May grad earns fellowship to combat wage theft

(May 16, 2011)  A May graduate who has dedicated her life to working with poor, immigrant and underserved communities earned a prestigious two-year fellowship to combat the growing problem of wage theft - the  systematic underpayment of workers' wages.

Reyna Ramolete HayashiReyna Ramolete Hayashi received the Hanna S. Cohn Equal Justice Fellowship at Empire Justice Center in Rochester, N.Y. The fellowship is awarded to a talented, committed law school graduate at the beginning of her or his career in the area of poverty law. Her project is aimed at empowering low-wage workers to eradicate wage theft through community education, impact litigation, legislative reform and cooperative development.

"Wage theft reproduces an underclass of workers whose labor is exploited and what little wealth these workers have earned is stolen," Ramolete Hayashi said. "This project will help workers re-assert the most fundamental workplace right - the right to be paid."

The project is especially timely because New York enacted the Wage Theft Prevention Act in April 2011. Some workers are routinely being paid less than the minimum wage, denied overtime pay, forced to work off the clock, misclassified as independent contractors, or not paid at all. 

Wage theft is a national epidemic that has only intensified in the current recession, she said, and foreign-born workers, women, and people of color fall victim to wage theft at disproportionate rates. The problem has ripple effects, from workers who can't support their families, to law-abiding employers who can't compete with those who don't follow the rules, to the public, which loses out on tax revenue.

"I feel so blessed to be able to work in solidarity with low-wage and immigrant workers to fight this economic and racial justice issue," Ramolete Hayashi said. "This project is especially meaningful because it incorporates so many of my practice values - law and organizing, community lawyering  and systems change - to advocate for wage justice for working people."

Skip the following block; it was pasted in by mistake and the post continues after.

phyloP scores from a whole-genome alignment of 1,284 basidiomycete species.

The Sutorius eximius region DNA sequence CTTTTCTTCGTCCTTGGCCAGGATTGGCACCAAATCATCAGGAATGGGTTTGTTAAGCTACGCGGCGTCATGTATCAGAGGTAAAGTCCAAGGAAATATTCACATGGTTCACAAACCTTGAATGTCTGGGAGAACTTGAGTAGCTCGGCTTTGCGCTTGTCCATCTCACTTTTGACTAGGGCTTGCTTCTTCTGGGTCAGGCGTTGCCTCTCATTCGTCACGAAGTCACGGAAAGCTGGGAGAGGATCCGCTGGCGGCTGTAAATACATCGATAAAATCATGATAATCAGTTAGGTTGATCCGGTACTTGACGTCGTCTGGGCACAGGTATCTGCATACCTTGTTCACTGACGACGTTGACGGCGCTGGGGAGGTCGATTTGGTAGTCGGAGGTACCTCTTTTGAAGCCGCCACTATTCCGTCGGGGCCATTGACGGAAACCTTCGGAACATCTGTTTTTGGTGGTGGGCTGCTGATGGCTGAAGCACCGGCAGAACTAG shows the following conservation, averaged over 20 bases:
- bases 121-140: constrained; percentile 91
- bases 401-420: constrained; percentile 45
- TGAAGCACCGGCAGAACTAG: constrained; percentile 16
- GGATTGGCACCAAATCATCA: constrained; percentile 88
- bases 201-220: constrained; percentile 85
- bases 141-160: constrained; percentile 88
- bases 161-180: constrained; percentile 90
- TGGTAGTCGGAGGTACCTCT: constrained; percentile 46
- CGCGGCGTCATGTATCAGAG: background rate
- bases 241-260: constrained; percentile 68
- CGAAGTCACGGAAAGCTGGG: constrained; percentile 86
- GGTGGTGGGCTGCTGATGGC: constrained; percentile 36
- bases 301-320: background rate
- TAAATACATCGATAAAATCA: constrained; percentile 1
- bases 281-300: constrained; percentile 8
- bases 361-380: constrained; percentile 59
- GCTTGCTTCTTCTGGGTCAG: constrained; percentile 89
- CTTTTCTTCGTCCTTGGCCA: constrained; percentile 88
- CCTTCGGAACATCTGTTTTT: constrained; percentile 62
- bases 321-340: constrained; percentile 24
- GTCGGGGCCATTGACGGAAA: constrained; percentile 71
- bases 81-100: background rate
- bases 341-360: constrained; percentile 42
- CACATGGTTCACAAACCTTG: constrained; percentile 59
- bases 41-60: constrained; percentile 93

Ramolete Hayashi, who is one of the law school's Scholars for Justice and one of this year's Faculty Scholars, has been dedicated to working with underserved communities since before law school and has been one of its most passionate social justice advocates.

She said her refusal to accept the status quo is rooted in the economic struggles and perseverance of her mother, who emigrated from the Philippines. "The strength of character and perspective that my mother nurtured in me provided an unwavering foundation for me to pursue my purpose, helping other  immigrant workers bear those economic burdens with their dignity intact, their labor valued, and their rights respected."

Ramolete Hayashi has extensive experience, ranging from working as a social worker with the homeless in Vancouver B.C., before law school, to helping Casa Latina research, draft and pass the city of Seattle's Wage Theft Ordinance. It provides increased penalties for employers who cheat workers, including business license revocation, and increased protections for immigrant workers, including a provision that protects workers from being retaliated against based on immigration status.

She is an advocate with CASA Latina's Comite De Defensa De los Trabajadores (Worker Defense Committee) where she educates immigrant workers about their rights and empowers workers to recoup unpaid wages through direct action, organizing, and lay-lawyering.

She has interned for the National Employment Law Project, the Unemployment Law Project, the Northwest Justice Project, Medical Legal Partnership for Children and was in the Ronald A. Peterson Law Clinic's Domestic Violence Clinic. Among her law school activities, she was president of the Public Interest Law Foundation and student content development editor and author for the Seattle Journal for Social Justice.

She is the second graduate of the law school to win this fellowship. Persis Yu '09 was named the Hanna S. Cohn Fellow in 2009.